Wednesday, November 21, 2012

Tradition and Truth

Bringing it back

From Thomas Pascoe, writing for the Telegraph:
Hallelujah! Rejoice! The progressive instinct which has brought the Christian churches to their knees in the West over the last century has at last been stymied. Not, of course, stymied by the priesthood, but by a laity which has had enough of seeing Christian dogma play second fiddle to the demented social engineering foisted on the church by a secular world which holds it in contempt. ... 
One of the reasons we have lost sight of this is that all the Western churches have accepted a general need to liberalise in response a society which has paired the loss of political liberty with expansive sexual liberties. The notion that without stigma we often act against our own interests is not new, it dates back to Aristotle's discussion of the akratic. But our loss of shame as a society, and the social breakdown which has ensued, has derived from an absentee church which has resiled its duties in favour of chasing the zeitgeist.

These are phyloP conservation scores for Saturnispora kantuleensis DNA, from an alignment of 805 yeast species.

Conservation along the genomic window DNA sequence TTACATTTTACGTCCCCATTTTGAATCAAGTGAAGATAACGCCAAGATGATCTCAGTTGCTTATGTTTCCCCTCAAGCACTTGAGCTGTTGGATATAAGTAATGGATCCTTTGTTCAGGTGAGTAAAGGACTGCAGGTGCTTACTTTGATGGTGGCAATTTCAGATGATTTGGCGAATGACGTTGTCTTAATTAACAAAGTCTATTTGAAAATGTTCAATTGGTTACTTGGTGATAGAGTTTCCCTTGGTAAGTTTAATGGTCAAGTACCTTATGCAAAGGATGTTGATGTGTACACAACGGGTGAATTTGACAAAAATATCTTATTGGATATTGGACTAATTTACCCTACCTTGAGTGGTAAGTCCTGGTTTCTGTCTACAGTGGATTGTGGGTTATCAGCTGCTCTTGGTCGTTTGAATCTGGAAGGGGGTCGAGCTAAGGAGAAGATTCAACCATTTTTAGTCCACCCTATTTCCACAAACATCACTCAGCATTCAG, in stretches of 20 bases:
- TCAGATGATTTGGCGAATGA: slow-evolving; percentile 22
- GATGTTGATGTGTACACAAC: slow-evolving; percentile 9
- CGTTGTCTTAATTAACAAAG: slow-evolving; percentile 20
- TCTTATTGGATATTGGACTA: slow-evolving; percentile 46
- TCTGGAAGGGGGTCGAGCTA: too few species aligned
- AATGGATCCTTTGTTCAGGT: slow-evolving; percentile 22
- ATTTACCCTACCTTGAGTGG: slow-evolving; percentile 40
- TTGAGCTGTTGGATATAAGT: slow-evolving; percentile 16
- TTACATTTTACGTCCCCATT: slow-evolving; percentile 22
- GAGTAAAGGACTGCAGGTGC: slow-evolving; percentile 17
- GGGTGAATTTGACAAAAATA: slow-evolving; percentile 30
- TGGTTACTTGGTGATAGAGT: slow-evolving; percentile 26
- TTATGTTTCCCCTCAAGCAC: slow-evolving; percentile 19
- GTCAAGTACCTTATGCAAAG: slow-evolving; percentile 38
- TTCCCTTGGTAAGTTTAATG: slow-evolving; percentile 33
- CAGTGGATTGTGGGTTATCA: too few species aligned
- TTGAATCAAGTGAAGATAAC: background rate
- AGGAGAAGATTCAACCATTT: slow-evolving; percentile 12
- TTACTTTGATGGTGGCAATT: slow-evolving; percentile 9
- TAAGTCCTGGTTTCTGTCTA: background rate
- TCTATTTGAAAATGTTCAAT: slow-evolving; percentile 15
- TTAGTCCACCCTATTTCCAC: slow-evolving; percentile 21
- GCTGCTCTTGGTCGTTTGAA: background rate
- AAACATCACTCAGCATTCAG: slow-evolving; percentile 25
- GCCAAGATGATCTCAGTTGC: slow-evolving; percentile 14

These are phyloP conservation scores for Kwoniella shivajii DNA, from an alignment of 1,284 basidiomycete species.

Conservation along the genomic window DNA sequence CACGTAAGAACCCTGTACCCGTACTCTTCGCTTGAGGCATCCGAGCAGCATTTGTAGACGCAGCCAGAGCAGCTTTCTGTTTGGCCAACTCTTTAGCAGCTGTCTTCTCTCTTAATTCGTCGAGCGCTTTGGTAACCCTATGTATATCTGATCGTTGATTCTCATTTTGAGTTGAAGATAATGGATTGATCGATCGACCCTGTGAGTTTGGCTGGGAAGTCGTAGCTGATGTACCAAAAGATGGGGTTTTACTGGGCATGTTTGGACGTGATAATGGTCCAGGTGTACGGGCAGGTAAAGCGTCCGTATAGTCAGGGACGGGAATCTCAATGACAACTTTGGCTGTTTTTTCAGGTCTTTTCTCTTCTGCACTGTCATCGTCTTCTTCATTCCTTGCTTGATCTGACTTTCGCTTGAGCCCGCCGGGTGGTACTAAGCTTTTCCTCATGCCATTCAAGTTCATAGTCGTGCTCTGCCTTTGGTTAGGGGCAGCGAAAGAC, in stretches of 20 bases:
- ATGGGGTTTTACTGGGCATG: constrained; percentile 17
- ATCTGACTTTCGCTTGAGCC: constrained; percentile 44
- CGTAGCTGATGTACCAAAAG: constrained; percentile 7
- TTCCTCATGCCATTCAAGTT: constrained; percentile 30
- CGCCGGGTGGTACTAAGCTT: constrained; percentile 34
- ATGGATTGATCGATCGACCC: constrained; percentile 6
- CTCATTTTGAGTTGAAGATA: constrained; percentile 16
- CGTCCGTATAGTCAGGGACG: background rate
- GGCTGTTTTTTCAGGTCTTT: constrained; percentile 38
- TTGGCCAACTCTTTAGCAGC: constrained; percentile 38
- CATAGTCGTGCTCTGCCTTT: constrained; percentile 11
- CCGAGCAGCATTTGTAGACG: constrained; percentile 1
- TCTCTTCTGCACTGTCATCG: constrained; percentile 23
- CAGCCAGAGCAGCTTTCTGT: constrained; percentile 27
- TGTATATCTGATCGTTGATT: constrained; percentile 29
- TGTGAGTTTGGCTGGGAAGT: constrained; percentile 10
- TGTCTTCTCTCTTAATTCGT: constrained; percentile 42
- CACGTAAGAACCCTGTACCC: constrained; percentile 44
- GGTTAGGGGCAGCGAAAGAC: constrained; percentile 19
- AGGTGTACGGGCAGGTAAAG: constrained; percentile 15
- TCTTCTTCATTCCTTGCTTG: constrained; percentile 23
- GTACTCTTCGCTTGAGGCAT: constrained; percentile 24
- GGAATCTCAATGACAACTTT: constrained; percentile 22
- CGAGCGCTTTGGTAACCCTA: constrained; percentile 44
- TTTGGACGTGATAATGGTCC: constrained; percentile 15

There is a story, perhaps apocryphal, of Pope Leo XIII appearing to fall into a trance shortly after he finished celebrating Mass in Rome in 1884. When asked later what had happened, he reported hearing two voices, one gruff and coarse, one kind and gentle, transact a conversation in which the frightening voice was given between 75 and 100 years to bring about the collapse of the Church. 
What ensued was a steady erosion of doctrine. Practices established from time immemorial were dispensed with because they were no longer seen as relevant. The efficacy and the beauty of the Catholic rites has been diminished by this process, as much as is the case in the Anglican communion.
So true. Please CC to the American bishops, and every pastor at every Catholic parish.

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